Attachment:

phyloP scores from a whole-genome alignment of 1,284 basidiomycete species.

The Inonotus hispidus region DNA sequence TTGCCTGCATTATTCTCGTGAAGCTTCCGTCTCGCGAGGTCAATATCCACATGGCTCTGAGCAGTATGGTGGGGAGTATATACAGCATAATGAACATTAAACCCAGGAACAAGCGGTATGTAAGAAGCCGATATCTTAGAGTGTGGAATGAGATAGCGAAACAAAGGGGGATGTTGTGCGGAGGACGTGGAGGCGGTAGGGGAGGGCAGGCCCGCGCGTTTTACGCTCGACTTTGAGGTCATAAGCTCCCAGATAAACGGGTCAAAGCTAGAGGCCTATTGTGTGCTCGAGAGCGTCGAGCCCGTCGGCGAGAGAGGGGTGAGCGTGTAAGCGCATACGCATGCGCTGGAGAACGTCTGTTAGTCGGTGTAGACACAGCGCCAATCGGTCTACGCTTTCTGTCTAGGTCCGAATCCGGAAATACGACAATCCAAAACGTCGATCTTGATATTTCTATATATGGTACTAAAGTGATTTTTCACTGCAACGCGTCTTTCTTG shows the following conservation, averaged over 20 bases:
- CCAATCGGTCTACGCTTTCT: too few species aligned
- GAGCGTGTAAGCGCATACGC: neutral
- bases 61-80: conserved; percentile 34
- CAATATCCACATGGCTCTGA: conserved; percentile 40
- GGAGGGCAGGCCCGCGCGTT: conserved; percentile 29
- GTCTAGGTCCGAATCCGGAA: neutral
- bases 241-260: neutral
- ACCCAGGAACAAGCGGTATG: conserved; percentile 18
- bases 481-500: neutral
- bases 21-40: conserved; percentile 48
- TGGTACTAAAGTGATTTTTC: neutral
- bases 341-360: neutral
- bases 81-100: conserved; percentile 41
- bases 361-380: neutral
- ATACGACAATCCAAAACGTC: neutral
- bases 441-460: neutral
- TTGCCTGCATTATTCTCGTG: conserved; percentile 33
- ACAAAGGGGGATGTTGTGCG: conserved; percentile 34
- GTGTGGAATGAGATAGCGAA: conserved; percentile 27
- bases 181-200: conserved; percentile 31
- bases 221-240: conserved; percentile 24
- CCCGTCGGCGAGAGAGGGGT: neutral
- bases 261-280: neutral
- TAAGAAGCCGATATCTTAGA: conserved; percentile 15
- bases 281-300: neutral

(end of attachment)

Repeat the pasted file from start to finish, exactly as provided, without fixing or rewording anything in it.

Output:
phyloP scores from a whole-genome alignment of 1,284 basidiomycete species.

The Inonotus hispidus region DNA sequence TTGCCTGCATTATTCTCGTGAAGCTTCCGTCTCGCGAGGTCAATATCCACATGGCTCTGAGCAGTATGGTGGGGAGTATATACAGCATAATGAACATTAAACCCAGGAACAAGCGGTATGTAAGAAGCCGATATCTTAGAGTGTGGAATGAGATAGCGAAACAAAGGGGGATGTTGTGCGGAGGACGTGGAGGCGGTAGGGGAGGGCAGGCCCGCGCGTTTTACGCTCGACTTTGAGGTCATAAGCTCCCAGATAAACGGGTCAAAGCTAGAGGCCTATTGTGTGCTCGAGAGCGTCGAGCCCGTCGGCGAGAGAGGGGTGAGCGTGTAAGCGCATACGCATGCGCTGGAGAACGTCTGTTAGTCGGTGTAGACACAGCGCCAATCGGTCTACGCTTTCTGTCTAGGTCCGAATCCGGAAATACGACAATCCAAAACGTCGATCTTGATATTTCTATATATGGTACTAAAGTGATTTTTCACTGCAACGCGTCTTTCTTG shows the following conservation, averaged over 20 bases:
- CCAATCGGTCTACGCTTTCT: too few species aligned
- GAGCGTGTAAGCGCATACGC: neutral
- bases 61-80: conserved; percentile 34
- CAATATCCACATGGCTCTGA: conserved; percentile 40
- GGAGGGCAGGCCCGCGCGTT: conserved; percentile 29
- GTCTAGGTCCGAATCCGGAA: neutral
- bases 241-260: neutral
- ACCCAGGAACAAGCGGTATG: conserved; percentile 18
- bases 481-500: neutral
- bases 21-40: conserved; percentile 48
- TGGTACTAAAGTGATTTTTC: neutral
- bases 341-360: neutral
- bases 81-100: conserved; percentile 41
- bases 361-380: neutral
- ATACGACAATCCAAAACGTC: neutral
- bases 441-460: neutral
- TTGCCTGCATTATTCTCGTG: conserved; percentile 33
- ACAAAGGGGGATGTTGTGCG: conserved; percentile 34
- GTGTGGAATGAGATAGCGAA: conserved; percentile 27
- bases 181-200: conserved; percentile 31
- bases 221-240: conserved; percentile 24
- CCCGTCGGCGAGAGAGGGGT: neutral
- bases 261-280: neutral
- TAAGAAGCCGATATCTTAGA: conserved; percentile 15
- bases 281-300: neutral